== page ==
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Video: Women Execs In The Cannabis Industry Address Challenges, Opportunities And More

Jelena Martinovic
·4 min read

Women hold only 8% of CEO roles in the cannabis industry. That's according to the white paper from The Arcview Group's investor network and the National Cannabis Industry Association.

Women like Lori Glauser, CEO and co-founder of Evio Inc. (OTCPK:EVIO), are fighting to drive change.

She was one of the guests in the special edition of the Benzinga Cannabis Hour, co-hosted by Javier Hasse and Green Market Report's Debra Borchardt.

A Tough Endeavor

Being a woman in the cannabis industry is hard. And being a female cannabis lab owner is even harder.

"A lot of people will open a lab and recognize that the capital required and the regulatory requirements are very high," Glauser said. This means many businesses are not making it past the three-to-five-year mark.

In addition, raising capital for female-owned companies often means preparing and presenting a pristine balance sheet alongside an infallible business strategy - something many males are not required to do.

Glauser also thinks there is a bias towards men.

"There might be questions in the investor's mind about whether the woman could do as good a job as a man," she said.

And this bias is particularly prominent in pitch competitions. In fact, some Wall Street-oriented conferences and events "hire atmosphere models to kind of mix it up a little bit at the after-party," she said.

Women And The Two-Dimensional World Of Pandemic

With the rise of virtual conferences over the last year, women are deprived of the opportunity to "show up and be in the room" and "prove yourself," Emily Paxhia, co-founder of Poseidon Asset Management, one of the longest-running investment funds, disclosed.

"We slid backward as females in the sector during this two-dimensional world that we're living in," she added.

Paxhia's company has been investing in cannabis since 2014. Its third fund, The Poseidon Garden Fund, which launched earlier this year, is now open for investors. It's focused on "earlier stage companies of this of the spectrum," as opposed to the company's first two funds.

"I was voting with my own dollars on female founders," she said, revealing she "invested in early-stage product companies."

"There just hadn't been that many women at the later stage companies," Paxhia said.

However, now that Poseidon is sliding back to support early-stage companies, Paxhia revealed that "the first company that is our target to fund on the closing is a female-founded company."

"You have to be flexible when investing in the cannabis industry" since "it's a wildly shifting sector," she warned.

Emulating Markets, Rather Than Recreating The Wheel

Dina Rollman, a senior vice president of regulatory and government affairs at the Chicago-based Green Thumb Industries (OTC: GTBIF), has been facing “trial by fire” for years now, as she opted to enter the industry seven years ago as a cannabis lawyer and social equity advocate.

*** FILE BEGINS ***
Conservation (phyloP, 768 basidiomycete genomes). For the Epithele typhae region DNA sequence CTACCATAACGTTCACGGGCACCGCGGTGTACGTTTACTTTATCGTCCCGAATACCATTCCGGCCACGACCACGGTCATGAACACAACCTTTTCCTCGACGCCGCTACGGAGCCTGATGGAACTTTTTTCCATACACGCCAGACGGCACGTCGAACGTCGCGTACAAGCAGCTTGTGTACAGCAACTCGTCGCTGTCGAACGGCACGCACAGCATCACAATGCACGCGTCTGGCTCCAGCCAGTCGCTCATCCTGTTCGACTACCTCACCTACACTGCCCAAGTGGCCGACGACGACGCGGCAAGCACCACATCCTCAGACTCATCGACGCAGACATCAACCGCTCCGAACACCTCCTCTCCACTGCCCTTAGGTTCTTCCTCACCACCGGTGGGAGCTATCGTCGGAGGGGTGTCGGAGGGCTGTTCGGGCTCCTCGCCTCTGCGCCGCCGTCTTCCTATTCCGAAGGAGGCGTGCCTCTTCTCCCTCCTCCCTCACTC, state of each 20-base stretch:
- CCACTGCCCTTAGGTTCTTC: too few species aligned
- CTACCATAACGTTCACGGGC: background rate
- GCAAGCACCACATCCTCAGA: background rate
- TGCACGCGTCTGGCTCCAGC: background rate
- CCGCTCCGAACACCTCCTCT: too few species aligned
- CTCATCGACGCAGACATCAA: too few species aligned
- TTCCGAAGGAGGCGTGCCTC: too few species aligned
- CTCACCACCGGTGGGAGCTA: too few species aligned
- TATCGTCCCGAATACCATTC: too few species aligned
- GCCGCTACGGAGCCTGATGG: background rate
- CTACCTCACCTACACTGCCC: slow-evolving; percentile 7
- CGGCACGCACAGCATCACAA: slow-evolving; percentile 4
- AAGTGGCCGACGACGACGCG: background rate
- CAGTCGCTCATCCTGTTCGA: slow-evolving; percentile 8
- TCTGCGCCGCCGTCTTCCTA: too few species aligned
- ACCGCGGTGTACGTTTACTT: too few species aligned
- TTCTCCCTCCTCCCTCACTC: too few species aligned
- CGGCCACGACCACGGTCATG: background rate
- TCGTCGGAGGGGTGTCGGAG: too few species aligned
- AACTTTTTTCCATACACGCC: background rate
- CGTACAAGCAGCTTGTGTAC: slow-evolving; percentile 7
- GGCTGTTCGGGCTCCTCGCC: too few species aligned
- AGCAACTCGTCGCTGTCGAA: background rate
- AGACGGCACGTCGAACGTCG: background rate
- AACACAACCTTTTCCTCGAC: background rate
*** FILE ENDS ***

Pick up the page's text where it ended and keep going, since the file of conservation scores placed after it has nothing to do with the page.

She figured out how to talk to regulators and legislators, and how to go to hold city council and community meetings “all about bringing adult-use cannabis to a community.”

She also co-founded a nonprofit organization dubbed Illinois Women in Cannabis with Wendy Berger, one of the first women to serve on the GTI's board.

The company has also partnered with the Last Prisoner Project to help those unfairly punished for non-violent cannabis offenses, and developed the License Education Assistance Program (LEAP), an Illinois-focused social equity initiative designed to help reduce barriers to cannabis business ownership for those unfairly impacted by cannabis prohibition.

“Doing government relations in cannabis is multi-pronged,” Rollman said.

As states are pawing their way toward marijuana legalization, it seems that their programs are emulating existing markets.

Around 80% of the regulations within the states east of the Mississippi “are more or less identical.”

The new states coming online have “the benefit of seeing which programs are going well,” with each of them “getting closer to really getting it right.”

Creativity, Thoughtfulness, And Support – A Path To Success

Cannabis marketing and public relations mogul, and Mattio Communications founder and CEO, Rosie Mattio emphasized the importance of understanding the nuances of every jurisdiction since "every state has different ways" when it comes to marketing cannabis products.

"Doing compliant PR or compliant marketing versus being able to just ship any products across state lines to any editor" are two different things, she explained.

"We need to be diligent of who we're pitching and whether this is part of their beat" to avoid unnecessary costs, she added.

Being creative and thoughtful at the same time paves the path to success.

As a mother of four with a husband that supports her business endeavors by staying at home and taking care of the kids, Mattio is empowering other women in the space to thrive.

She believes that when women need to help each other in order to win.

"This is not a time in a nascent industry for women to be infighting," she said.

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